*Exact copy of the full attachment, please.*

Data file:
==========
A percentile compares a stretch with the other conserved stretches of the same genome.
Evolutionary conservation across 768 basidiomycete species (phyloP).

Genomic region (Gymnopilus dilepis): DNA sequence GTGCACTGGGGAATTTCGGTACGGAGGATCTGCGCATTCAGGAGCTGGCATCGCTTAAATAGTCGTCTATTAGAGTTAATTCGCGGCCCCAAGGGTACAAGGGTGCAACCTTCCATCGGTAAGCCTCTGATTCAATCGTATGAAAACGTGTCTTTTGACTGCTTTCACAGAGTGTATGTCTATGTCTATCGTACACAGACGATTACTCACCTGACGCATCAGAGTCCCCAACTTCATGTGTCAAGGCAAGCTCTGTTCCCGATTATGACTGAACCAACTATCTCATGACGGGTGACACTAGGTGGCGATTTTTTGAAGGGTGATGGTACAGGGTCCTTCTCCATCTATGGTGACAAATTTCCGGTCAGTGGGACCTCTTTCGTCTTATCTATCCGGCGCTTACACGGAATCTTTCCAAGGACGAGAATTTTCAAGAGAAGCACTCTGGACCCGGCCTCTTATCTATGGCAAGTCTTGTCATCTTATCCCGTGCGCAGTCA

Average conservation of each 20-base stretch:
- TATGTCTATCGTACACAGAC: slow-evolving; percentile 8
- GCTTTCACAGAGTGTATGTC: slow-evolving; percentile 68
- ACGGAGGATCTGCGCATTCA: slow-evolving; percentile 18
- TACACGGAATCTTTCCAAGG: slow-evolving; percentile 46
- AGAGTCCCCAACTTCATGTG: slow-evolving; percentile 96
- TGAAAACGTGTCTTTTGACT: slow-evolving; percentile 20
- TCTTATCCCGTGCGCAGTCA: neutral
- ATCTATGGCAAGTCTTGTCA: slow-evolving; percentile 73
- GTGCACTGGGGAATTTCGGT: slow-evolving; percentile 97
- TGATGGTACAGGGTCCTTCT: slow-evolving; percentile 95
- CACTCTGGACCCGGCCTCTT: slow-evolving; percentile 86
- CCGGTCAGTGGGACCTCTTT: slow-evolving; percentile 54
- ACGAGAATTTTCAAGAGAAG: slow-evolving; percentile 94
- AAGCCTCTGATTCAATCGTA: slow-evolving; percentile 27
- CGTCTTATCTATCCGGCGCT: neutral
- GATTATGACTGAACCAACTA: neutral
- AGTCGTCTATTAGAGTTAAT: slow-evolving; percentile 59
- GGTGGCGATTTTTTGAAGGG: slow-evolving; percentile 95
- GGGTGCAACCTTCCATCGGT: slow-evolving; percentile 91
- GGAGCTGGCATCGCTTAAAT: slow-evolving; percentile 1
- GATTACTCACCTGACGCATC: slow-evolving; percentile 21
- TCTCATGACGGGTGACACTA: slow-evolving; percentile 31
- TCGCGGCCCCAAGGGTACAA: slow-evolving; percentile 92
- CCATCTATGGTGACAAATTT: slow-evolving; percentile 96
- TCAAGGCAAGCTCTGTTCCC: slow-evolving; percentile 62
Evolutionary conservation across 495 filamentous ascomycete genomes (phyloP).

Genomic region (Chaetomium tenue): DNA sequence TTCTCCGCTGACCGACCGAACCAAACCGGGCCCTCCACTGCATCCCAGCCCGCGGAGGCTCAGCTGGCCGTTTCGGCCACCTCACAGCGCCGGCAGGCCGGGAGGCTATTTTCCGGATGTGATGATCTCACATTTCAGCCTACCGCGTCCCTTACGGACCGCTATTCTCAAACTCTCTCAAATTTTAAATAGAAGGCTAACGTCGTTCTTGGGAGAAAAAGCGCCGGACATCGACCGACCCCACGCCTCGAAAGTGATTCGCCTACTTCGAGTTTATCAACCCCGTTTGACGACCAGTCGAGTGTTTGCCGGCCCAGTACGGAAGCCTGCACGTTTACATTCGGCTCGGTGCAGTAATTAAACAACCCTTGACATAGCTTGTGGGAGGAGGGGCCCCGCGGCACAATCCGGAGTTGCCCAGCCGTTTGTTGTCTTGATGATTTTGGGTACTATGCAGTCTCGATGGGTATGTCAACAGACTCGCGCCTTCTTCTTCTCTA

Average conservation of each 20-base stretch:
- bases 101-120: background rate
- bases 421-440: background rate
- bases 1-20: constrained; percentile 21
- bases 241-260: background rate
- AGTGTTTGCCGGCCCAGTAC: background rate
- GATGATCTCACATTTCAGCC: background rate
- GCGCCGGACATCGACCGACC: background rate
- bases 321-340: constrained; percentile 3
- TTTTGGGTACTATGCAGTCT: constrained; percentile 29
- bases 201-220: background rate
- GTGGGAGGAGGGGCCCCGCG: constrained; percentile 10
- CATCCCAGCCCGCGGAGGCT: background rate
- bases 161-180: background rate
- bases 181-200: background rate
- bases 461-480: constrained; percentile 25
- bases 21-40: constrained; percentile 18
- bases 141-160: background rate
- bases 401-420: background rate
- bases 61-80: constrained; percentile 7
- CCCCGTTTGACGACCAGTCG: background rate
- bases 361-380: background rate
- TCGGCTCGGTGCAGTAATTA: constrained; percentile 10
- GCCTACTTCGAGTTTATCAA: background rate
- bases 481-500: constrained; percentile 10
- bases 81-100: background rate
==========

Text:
A percentile compares a stretch with the other conserved stretches of the same genome.
Evolutionary conservation across 768 basidiomycete species (phyloP).

Genomic region (Gymnopilus dilepis): DNA sequence GTGCACTGGGGAATTTCGGTACGGAGGATCTGCGCATTCAGGAGCTGGCATCGCTTAAATAGTCGTCTATTAGAGTTAATTCGCGGCCCCAAGGGTACAAGGGTGCAACCTTCCATCGGTAAGCCTCTGATTCAATCGTATGAAAACGTGTCTTTTGACTGCTTTCACAGAGTGTATGTCTATGTCTATCGTACACAGACGATTACTCACCTGACGCATCAGAGTCCCCAACTTCATGTGTCAAGGCAAGCTCTGTTCCCGATTATGACTGAACCAACTATCTCATGACGGGTGACACTAGGTGGCGATTTTTTGAAGGGTGATGGTACAGGGTCCTTCTCCATCTATGGTGACAAATTTCCGGTCAGTGGGACCTCTTTCGTCTTATCTATCCGGCGCTTACACGGAATCTTTCCAAGGACGAGAATTTTCAAGAGAAGCACTCTGGACCCGGCCTCTTATCTATGGCAAGTCTTGTCATCTTATCCCGTGCGCAGTCA

Average conservation of each 20-base stretch:
- TATGTCTATCGTACACAGAC: slow-evolving; percentile 8
- GCTTTCACAGAGTGTATGTC: slow-evolving; percentile 68
- ACGGAGGATCTGCGCATTCA: slow-evolving; percentile 18
- TACACGGAATCTTTCCAAGG: slow-evolving; percentile 46
- AGAGTCCCCAACTTCATGTG: slow-evolving; percentile 96
- TGAAAACGTGTCTTTTGACT: slow-evolving; percentile 20
- TCTTATCCCGTGCGCAGTCA: neutral
- ATCTATGGCAAGTCTTGTCA: slow-evolving; percentile 73
- GTGCACTGGGGAATTTCGGT: slow-evolving; percentile 97
- TGATGGTACAGGGTCCTTCT: slow-evolving; percentile 95
- CACTCTGGACCCGGCCTCTT: slow-evolving; percentile 86
- CCGGTCAGTGGGACCTCTTT: slow-evolving; percentile 54
- ACGAGAATTTTCAAGAGAAG: slow-evolving; percentile 94
- AAGCCTCTGATTCAATCGTA: slow-evolving; percentile 27
- CGTCTTATCTATCCGGCGCT: neutral
- GATTATGACTGAACCAACTA: neutral
- AGTCGTCTATTAGAGTTAAT: slow-evolving; percentile 59
- GGTGGCGATTTTTTGAAGGG: slow-evolving; percentile 95
- GGGTGCAACCTTCCATCGGT: slow-evolving; percentile 91
- GGAGCTGGCATCGCTTAAAT: slow-evolving; percentile 1
- GATTACTCACCTGACGCATC: slow-evolving; percentile 21
- TCTCATGACGGGTGACACTA: slow-evolving; percentile 31
- TCGCGGCCCCAAGGGTACAA: slow-evolving; percentile 92
- CCATCTATGGTGACAAATTT: slow-evolving; percentile 96
- TCAAGGCAAGCTCTGTTCCC: slow-evolving; percentile 62
Evolutionary conservation across 495 filamentous ascomycete genomes (phyloP).

Genomic region (Chaetomium tenue): DNA sequence TTCTCCGCTGACCGACCGAACCAAACCGGGCCCTCCACTGCATCCCAGCCCGCGGAGGCTCAGCTGGCCGTTTCGGCCACCTCACAGCGCCGGCAGGCCGGGAGGCTATTTTCCGGATGTGATGATCTCACATTTCAGCCTACCGCGTCCCTTACGGACCGCTATTCTCAAACTCTCTCAAATTTTAAATAGAAGGCTAACGTCGTTCTTGGGAGAAAAAGCGCCGGACATCGACCGACCCCACGCCTCGAAAGTGATTCGCCTACTTCGAGTTTATCAACCCCGTTTGACGACCAGTCGAGTGTTTGCCGGCCCAGTACGGAAGCCTGCACGTTTACATTCGGCTCGGTGCAGTAATTAAACAACCCTTGACATAGCTTGTGGGAGGAGGGGCCCCGCGGCACAATCCGGAGTTGCCCAGCCGTTTGTTGTCTTGATGATTTTGGGTACTATGCAGTCTCGATGGGTATGTCAACAGACTCGCGCCTTCTTCTTCTCTA

Average conservation of each 20-base stretch:
- bases 101-120: background rate
- bases 421-440: background rate
- bases 1-20: constrained; percentile 21
- bases 241-260: background rate
- AGTGTTTGCCGGCCCAGTAC: background rate
- GATGATCTCACATTTCAGCC: background rate
- GCGCCGGACATCGACCGACC: background rate
- bases 321-340: constrained; percentile 3
- TTTTGGGTACTATGCAGTCT: constrained; percentile 29
- bases 201-220: background rate
- GTGGGAGGAGGGGCCCCGCG: constrained; percentile 10
- CATCCCAGCCCGCGGAGGCT: background rate
- bases 161-180: background rate
- bases 181-200: background rate
- bases 461-480: constrained; percentile 25
- bases 21-40: constrained; percentile 18
- bases 141-160: background rate
- bases 401-420: background rate
- bases 61-80: constrained; percentile 7
- CCCCGTTTGACGACCAGTCG: background rate
- bases 361-380: background rate
- TCGGCTCGGTGCAGTAATTA: constrained; percentile 10
- GCCTACTTCGAGTTTATCAA: background rate
- bases 481-500: constrained; percentile 10
- bases 81-100: background rate